ACLU on separation of state and Catholic church: silence
The Friday Letter / Issue #163
Stephen Combs / The Federalist Review
If George W. Bush had done something stupid like force the Catholic Church to buy its employees free contraception, his critics would have rightly called him tone-deaf. Barack Obama has no such hearing loss, and those who say he doesn’t understand the American culture are simply ignorant of his ideology of Saul Alinsky power politics.
“Thanks to the Affordable Care Act, most health insurance plans will cover women’s preventive services, including contraception, without charging a co-pay or deductible beginning in August, 2012,” chirped Cecilia Munoz on her official White House blog. She is director of Obama’s Domestic Policy Council.
What part of this does the The View crowd hear? Free! Of course! It’s in our Constitution. Doesn’t it say something about The Land of the Free and the Home of the Brave? Or did we confuse that with something from Rules for Radicals?
We are handed this down-your-throat edict as if the Orwellian-named “Affordable Care Act” had something to do with either affordable or care. The only honest word in this term for America’s developing health care slavery is “act.” It’s an act, a theatrical ruse by Barack Obama to plant the government’s boots on the neck of every American subject.
Typical of government-speak, the flackery spewing from the White House blog cleverly contains just enough truth – but not the whole truth – to deceive the uncritical eye. “No individual will be forced to buy or use contraception,” Cecilia explains with calming assurance.
What is most frightening about this statement is that in order to announce that the government will not have a forced-contraception policy (as in China), somebody had to consider it as a possibility. Perhaps we’ll have to wait until 2013 for that bequeath from Mother Obama.
“The Obama Administration is committed to both respecting religious beliefs and increasing access to important preventive services” (like taxpayer-funded abortions), Cecilia gushed.
Bishops in more than 140 dioceses had a slightly different take on the matter, and they read statements at Sunday Mass. “The Obama administration was essentially saying ‘to hell with you,’ particularly to the Catholic community by dismissing our beliefs, our religious freedom and our freedom of conscience,” said Bishop David Zubik of Pittsburgh.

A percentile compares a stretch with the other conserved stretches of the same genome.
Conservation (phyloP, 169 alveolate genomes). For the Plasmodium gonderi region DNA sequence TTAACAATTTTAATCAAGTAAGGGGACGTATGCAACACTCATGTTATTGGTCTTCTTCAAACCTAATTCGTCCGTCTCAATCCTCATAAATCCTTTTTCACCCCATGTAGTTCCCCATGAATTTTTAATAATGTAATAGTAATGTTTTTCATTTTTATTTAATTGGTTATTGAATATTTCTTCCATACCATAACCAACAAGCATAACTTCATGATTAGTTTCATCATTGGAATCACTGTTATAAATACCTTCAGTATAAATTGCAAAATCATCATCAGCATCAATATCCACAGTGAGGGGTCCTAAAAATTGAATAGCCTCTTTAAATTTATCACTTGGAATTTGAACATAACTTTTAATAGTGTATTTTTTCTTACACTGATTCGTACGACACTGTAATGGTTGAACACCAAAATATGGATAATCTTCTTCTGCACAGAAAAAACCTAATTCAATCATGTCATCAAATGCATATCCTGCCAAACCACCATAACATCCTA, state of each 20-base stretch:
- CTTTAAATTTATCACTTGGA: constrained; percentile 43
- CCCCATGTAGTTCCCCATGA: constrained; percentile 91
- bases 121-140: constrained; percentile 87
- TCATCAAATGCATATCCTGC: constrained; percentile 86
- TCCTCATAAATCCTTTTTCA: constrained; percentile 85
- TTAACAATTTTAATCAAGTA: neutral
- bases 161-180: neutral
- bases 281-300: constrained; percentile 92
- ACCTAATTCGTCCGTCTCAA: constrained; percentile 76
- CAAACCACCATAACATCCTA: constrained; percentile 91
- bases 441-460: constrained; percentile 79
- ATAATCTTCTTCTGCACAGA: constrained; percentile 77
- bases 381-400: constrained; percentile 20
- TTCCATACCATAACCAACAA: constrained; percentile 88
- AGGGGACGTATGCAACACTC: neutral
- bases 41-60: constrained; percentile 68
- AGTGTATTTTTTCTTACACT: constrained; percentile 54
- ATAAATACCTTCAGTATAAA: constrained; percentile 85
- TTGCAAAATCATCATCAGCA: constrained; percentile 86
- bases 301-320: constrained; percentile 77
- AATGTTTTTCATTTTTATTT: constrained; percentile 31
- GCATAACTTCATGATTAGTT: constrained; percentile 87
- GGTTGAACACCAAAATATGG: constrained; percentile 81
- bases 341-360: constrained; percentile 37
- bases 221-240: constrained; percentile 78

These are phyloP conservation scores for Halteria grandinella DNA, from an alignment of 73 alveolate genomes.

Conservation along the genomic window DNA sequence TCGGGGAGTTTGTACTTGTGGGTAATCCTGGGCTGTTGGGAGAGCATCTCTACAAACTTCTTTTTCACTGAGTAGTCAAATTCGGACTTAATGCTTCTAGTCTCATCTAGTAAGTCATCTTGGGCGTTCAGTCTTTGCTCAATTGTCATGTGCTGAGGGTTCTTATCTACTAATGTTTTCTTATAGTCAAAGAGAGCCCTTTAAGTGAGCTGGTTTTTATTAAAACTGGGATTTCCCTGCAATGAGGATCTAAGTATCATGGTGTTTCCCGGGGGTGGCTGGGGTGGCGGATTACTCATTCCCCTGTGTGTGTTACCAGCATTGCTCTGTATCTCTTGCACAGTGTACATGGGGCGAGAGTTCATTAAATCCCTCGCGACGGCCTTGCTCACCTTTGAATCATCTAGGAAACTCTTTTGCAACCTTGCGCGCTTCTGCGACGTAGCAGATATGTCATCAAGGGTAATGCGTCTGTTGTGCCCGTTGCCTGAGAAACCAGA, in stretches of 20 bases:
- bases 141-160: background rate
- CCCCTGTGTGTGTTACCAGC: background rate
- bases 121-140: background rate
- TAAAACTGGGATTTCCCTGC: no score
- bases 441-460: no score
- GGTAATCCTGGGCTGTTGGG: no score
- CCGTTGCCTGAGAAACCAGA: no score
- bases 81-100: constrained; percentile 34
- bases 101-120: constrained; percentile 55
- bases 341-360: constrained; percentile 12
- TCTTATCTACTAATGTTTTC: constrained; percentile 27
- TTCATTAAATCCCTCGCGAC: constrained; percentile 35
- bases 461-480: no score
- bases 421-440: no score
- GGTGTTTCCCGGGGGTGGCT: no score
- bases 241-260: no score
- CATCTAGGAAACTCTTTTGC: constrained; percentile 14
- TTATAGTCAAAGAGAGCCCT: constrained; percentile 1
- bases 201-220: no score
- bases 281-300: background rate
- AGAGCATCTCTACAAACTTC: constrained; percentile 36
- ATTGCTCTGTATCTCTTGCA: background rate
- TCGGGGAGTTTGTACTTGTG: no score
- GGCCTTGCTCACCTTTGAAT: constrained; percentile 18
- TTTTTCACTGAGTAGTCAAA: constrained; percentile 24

The government order is “a radical incursion on the part of our government into freedom of conscience,” said Bishop William Murphy of Rockville Centre, N.Y. Their statements were reported by the Associated Press.
The Obama requirement is regulation of church policy. While this usurpation of religious freedom is chilling enough, the order will be financially punishing as well. Calling it a violation of the Religious Freedom Restoration Act prohibiting government limits on religious freedom, the Becket Fund has challenged the order on behalf of two colleges.
The schools are Belmont Abbey College, a Catholic liberal arts school near Charlotte, N.C., and Colorado Christian University, an evangelical school near Denver.
A lawyer for the organization told the AP that the first-year fines for violating the order would be $300,000 for Belmont Abbey and $500,000 for Colorado Christian.
Never mind, said President Obama’s press spokesman Jay Carney. On Thursday he said the administration will not reconsider the decision.
Is the Catholic vote as reliable as the black vote, the Jewish vote, the union vote? Not quite. While nobody can seriously challenge the claim that nearly every major decision is tied to Obama’s re-election strategy, Catholics are not so monolithic as Obama’s other core constituencies. From their words, at least, Catholic clergy are furious that Obama is dictating church policy. Will that drive Catholic voters from the liberal plantation? We’ll see.
In 2008 Catholics broke for Obama 54-45 over McCain, reversing the 52-47% plurality they gave Bush 43 over Kerry (In 2000 they voted for Gore 50-47 over Bush). Obama’s narcissism may prevent him from even contemplating the possibility of losing a core constituency. In any case, the Republican presidential nominee has been handed an issue that equals the job-killing Keystone pipeline rejection in value.
We can just hear it on the campaign trail – or at least we should hear it: Where are the ACLU separation of church and state zealots?
Sources: Rachel Zoll for the Associated Press, White House, Pew Forum on Religion & Public Life.